Many of us have houses with lofts or attics, but often they are cold, dank places chockful of lumber - remnants of childhood that we can't bring ourselves to dispose of, or obsolete items that 'might just come in handy' someday. Where else would we store those boxes of old school books, or a once voguish black-and white TV set with knobs, or the inflatable dingy with the puncture that was never fixed?
Beyond the new loft hatch, the battens fixed to the party wall will
carry the foil-backed plasterboard, used throughout.
Sid and Bernie of Stafford decided that they'd had enough of scrabbling precariously up a ladder only to be met by the sickly smell of mouldering cardboard boxes and fabrics. Could they convert their limited loft space into a clean, dry, well-aired storage space that wasn't a purgatory for all concerned? And would it meet their requirements to maintain or enhance the existing insulation properties of the loft?
By no coincidence at all, the house had just been reroofed, by Fulwood Roofing of Stafford, so all the stuff in the loft had been removed. This always makes the space look bigger, and gives extra incentive to having the loft space upgraded. The Midland Loft Company, also based in Stafford, was chosen to do the loft conversion.
Heat-reflecting Thinsulex insulation fixed to the undersides of the rafters
The initial step was to remove the existing boarding and install a new suspended floor. Then a partition wall was constructed between the purlins and floor, dividing the main loft area from the eaves. This created a storage area behind the partition, which was insulated and boarded over. Battens were fixed to the party wall to enable this to be insulated. An integral loft hatch and folding ladder was fitted to make access reasonably civilised.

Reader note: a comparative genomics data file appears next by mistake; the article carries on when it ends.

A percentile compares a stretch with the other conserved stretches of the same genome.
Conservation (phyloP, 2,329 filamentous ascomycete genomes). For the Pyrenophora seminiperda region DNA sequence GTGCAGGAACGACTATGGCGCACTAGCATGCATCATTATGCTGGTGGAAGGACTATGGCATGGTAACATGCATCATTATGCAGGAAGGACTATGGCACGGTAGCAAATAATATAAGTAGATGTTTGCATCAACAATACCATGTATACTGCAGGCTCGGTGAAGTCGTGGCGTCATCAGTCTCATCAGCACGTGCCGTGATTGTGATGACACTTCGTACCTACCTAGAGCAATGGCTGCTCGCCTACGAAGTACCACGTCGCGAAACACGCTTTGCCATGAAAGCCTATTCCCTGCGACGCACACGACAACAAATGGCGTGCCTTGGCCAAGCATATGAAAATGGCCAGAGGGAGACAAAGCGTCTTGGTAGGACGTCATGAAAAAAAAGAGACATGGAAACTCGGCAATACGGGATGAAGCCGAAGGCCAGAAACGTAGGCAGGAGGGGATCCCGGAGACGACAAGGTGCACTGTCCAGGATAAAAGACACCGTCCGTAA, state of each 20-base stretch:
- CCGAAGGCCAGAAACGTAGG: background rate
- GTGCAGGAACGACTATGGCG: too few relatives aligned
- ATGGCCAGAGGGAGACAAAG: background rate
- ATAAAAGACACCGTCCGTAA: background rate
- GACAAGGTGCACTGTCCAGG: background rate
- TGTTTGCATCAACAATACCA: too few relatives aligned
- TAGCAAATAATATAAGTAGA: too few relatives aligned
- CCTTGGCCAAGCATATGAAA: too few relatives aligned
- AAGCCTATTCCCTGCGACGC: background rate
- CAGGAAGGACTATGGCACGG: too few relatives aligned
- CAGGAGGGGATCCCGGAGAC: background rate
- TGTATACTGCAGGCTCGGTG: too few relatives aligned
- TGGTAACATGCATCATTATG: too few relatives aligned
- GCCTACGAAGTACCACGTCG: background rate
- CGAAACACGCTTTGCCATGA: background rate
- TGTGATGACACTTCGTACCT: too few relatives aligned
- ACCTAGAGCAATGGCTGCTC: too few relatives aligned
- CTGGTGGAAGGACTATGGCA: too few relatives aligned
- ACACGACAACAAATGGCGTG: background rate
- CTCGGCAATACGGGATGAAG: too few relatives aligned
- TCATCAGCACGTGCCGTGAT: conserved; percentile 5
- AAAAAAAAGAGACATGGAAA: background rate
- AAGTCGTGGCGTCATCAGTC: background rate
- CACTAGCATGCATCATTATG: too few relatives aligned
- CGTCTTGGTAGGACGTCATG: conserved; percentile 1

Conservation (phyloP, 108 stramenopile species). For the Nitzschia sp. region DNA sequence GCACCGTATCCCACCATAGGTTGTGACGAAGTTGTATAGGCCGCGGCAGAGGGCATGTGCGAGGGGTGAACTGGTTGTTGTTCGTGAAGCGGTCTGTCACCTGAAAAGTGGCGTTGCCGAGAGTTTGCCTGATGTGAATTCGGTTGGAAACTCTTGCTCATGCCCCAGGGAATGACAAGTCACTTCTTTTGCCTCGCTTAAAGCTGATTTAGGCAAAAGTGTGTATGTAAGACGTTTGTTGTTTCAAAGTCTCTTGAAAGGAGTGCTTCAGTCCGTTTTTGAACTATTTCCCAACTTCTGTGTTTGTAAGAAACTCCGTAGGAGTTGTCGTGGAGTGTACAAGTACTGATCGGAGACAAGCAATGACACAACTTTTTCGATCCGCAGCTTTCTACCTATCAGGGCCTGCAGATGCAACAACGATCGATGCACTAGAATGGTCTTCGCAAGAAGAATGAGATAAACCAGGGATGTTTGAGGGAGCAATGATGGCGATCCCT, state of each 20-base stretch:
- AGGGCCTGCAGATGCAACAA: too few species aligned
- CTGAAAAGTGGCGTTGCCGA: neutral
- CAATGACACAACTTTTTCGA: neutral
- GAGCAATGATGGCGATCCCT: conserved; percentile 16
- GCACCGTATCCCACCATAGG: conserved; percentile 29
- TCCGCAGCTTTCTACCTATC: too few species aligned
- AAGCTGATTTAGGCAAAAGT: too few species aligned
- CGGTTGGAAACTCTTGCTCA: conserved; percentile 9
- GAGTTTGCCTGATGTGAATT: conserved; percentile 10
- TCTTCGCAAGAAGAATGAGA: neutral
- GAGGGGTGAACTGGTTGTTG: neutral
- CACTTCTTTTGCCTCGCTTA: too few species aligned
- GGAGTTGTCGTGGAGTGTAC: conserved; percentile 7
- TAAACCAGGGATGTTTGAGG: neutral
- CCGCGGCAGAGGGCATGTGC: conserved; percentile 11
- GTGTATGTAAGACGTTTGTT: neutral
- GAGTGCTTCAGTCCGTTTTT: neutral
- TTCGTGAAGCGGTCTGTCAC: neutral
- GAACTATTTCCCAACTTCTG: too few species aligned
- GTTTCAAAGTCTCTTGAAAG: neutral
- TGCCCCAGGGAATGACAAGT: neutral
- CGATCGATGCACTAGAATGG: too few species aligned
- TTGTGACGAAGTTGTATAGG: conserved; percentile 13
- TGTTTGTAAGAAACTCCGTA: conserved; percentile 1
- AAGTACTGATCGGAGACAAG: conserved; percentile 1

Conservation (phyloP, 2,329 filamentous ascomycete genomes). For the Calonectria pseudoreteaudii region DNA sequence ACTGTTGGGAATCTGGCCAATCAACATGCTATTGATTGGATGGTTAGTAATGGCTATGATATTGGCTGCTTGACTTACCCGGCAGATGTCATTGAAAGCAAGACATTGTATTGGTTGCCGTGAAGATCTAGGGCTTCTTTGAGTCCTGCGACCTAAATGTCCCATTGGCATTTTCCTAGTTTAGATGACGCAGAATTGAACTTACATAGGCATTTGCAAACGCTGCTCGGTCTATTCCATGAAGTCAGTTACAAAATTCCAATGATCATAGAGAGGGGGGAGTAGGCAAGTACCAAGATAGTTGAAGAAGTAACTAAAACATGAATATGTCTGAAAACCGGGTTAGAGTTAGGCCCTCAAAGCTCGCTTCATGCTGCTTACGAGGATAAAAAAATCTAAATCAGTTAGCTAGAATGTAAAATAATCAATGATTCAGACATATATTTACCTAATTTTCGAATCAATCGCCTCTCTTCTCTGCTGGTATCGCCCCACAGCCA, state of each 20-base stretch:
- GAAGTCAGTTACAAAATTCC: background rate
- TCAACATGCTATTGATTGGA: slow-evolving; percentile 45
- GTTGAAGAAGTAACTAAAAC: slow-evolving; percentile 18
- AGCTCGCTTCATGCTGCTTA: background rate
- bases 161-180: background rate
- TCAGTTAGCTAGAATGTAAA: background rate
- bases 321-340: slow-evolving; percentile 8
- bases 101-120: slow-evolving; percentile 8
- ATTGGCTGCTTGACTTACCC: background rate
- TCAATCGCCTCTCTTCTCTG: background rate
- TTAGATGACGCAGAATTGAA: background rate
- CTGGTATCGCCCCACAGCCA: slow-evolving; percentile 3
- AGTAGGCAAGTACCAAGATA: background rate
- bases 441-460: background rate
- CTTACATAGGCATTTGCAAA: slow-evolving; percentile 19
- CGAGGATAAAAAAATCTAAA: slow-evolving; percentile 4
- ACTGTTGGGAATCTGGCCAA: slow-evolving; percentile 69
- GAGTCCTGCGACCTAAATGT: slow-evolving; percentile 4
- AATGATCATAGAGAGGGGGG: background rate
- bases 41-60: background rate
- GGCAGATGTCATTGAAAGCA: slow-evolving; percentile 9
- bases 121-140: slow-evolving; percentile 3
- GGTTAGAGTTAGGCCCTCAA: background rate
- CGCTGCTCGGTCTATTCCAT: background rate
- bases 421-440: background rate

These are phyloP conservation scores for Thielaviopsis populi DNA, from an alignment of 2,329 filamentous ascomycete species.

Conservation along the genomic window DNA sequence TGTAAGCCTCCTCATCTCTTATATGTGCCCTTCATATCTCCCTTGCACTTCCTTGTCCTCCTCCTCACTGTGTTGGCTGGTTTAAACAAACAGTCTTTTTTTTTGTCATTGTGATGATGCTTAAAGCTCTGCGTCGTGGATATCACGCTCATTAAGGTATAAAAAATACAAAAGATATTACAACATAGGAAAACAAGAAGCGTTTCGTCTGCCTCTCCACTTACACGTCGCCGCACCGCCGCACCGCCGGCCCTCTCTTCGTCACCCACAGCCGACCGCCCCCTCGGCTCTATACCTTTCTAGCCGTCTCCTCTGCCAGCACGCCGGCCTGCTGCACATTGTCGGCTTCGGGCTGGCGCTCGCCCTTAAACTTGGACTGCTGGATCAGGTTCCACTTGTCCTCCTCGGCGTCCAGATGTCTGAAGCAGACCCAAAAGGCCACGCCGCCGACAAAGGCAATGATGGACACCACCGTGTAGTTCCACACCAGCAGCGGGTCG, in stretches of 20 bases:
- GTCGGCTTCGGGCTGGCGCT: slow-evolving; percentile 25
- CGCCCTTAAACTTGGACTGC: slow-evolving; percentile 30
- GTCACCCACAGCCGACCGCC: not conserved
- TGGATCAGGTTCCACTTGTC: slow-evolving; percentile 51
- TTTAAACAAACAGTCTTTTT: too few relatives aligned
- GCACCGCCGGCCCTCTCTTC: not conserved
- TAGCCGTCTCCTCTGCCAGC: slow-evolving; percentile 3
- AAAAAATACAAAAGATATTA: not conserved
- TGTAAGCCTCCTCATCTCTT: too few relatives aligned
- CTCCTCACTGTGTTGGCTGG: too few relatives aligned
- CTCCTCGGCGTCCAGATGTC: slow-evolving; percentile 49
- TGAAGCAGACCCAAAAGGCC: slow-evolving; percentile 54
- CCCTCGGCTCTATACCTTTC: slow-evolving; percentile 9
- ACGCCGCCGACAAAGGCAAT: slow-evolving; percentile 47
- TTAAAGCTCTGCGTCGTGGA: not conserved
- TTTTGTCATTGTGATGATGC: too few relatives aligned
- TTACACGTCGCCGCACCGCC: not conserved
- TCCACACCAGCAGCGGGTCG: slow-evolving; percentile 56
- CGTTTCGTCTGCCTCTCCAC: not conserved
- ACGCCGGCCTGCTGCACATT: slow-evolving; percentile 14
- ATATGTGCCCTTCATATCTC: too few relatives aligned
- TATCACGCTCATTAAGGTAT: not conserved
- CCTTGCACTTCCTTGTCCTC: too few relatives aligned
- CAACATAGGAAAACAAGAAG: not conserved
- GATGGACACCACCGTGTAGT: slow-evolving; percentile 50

Fullwood Roofing had fixed a weatherproof breathable membrane on top of the rafters beneath the tiles, and also installed a Velux rooflight. To insulate the roof while preserving the interior space, Midland Loft Co fixed Thinsulex reflective insulation to the underside of the rafters. This comes in rolls and consists of glass wool sandwiched between heat-reflecting silvery foil.
Glass wool was used to line the party wall and to pack behind the partition wall.
Battens were then fixed to the rafters, to carry foil-backed plasterboard. The same plasterboard was also used to line the partition walls and party wall. Finally, the doors were fixed to gain access to the storage space, and skirting board and moulding was fitted. All that remained was the plastering, electrical wiring, and installation of a small radiator to keep the space aired.
"A very nice job, expertly done" was Sid and Bernie's verdict. "Midland Loft Co. certainly know about lofts, and get things done on time and to budget. Now all we've got to do is sort the stuff out and put it back (but not the old telly?!)."
The finished job: the cupboard doors allow access
to storage space in the eaves.
Main contractors's details
Midland Loft Company: 26A Widecombe Avenue, Weeping Cross, Stafford, ST17 0HX. Tel. (01785) 665028.
Fulwood Roofing Services Ltd: Sandyford Street, Stafford, ST16 3NF. Tel. (01785) 253963.